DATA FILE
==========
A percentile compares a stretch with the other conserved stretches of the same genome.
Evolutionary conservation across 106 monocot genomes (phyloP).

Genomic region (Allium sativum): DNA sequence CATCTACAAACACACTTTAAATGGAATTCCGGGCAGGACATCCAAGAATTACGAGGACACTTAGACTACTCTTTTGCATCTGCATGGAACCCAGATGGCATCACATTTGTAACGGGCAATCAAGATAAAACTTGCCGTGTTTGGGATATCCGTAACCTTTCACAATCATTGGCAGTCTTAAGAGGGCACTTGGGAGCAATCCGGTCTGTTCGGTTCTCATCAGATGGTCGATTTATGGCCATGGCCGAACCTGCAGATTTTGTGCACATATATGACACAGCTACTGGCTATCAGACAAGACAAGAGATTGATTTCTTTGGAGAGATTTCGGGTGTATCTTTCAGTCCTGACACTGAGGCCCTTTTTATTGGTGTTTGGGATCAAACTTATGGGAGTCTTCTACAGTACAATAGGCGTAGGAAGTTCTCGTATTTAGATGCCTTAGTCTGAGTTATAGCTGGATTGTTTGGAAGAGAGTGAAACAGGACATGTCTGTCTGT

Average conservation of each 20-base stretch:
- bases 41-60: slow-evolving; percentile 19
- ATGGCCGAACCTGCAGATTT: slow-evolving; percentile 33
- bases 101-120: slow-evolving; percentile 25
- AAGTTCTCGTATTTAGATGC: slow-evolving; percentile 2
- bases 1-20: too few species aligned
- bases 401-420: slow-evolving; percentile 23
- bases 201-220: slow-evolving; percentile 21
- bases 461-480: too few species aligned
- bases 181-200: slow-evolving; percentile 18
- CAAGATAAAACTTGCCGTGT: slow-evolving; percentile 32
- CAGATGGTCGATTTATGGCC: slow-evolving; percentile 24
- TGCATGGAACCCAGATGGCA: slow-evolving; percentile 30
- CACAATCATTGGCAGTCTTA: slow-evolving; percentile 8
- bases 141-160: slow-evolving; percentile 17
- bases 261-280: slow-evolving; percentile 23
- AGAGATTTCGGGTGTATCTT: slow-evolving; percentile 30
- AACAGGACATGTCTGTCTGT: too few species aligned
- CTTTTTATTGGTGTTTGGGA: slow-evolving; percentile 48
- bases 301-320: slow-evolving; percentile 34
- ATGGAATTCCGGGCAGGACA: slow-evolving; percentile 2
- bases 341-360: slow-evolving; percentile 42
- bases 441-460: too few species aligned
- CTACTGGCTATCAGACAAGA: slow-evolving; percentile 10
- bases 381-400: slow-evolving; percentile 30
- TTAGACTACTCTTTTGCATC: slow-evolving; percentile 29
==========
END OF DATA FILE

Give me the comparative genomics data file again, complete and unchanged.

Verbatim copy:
A percentile compares a stretch with the other conserved stretches of the same genome.
Evolutionary conservation across 106 monocot genomes (phyloP).

Genomic region (Allium sativum): DNA sequence CATCTACAAACACACTTTAAATGGAATTCCGGGCAGGACATCCAAGAATTACGAGGACACTTAGACTACTCTTTTGCATCTGCATGGAACCCAGATGGCATCACATTTGTAACGGGCAATCAAGATAAAACTTGCCGTGTTTGGGATATCCGTAACCTTTCACAATCATTGGCAGTCTTAAGAGGGCACTTGGGAGCAATCCGGTCTGTTCGGTTCTCATCAGATGGTCGATTTATGGCCATGGCCGAACCTGCAGATTTTGTGCACATATATGACACAGCTACTGGCTATCAGACAAGACAAGAGATTGATTTCTTTGGAGAGATTTCGGGTGTATCTTTCAGTCCTGACACTGAGGCCCTTTTTATTGGTGTTTGGGATCAAACTTATGGGAGTCTTCTACAGTACAATAGGCGTAGGAAGTTCTCGTATTTAGATGCCTTAGTCTGAGTTATAGCTGGATTGTTTGGAAGAGAGTGAAACAGGACATGTCTGTCTGT

Average conservation of each 20-base stretch:
- bases 41-60: slow-evolving; percentile 19
- ATGGCCGAACCTGCAGATTT: slow-evolving; percentile 33
- bases 101-120: slow-evolving; percentile 25
- AAGTTCTCGTATTTAGATGC: slow-evolving; percentile 2
- bases 1-20: too few species aligned
- bases 401-420: slow-evolving; percentile 23
- bases 201-220: slow-evolving; percentile 21
- bases 461-480: too few species aligned
- bases 181-200: slow-evolving; percentile 18
- CAAGATAAAACTTGCCGTGT: slow-evolving; percentile 32
- CAGATGGTCGATTTATGGCC: slow-evolving; percentile 24
- TGCATGGAACCCAGATGGCA: slow-evolving; percentile 30
- CACAATCATTGGCAGTCTTA: slow-evolving; percentile 8
- bases 141-160: slow-evolving; percentile 17
- bases 261-280: slow-evolving; percentile 23
- AGAGATTTCGGGTGTATCTT: slow-evolving; percentile 30
- AACAGGACATGTCTGTCTGT: too few species aligned
- CTTTTTATTGGTGTTTGGGA: slow-evolving; percentile 48
- bases 301-320: slow-evolving; percentile 34
- ATGGAATTCCGGGCAGGACA: slow-evolving; percentile 2
- bases 341-360: slow-evolving; percentile 42
- bases 441-460: too few species aligned
- CTACTGGCTATCAGACAAGA: slow-evolving; percentile 10
- bases 381-400: slow-evolving; percentile 30
- TTAGACTACTCTTTTGCATC: slow-evolving; percentile 29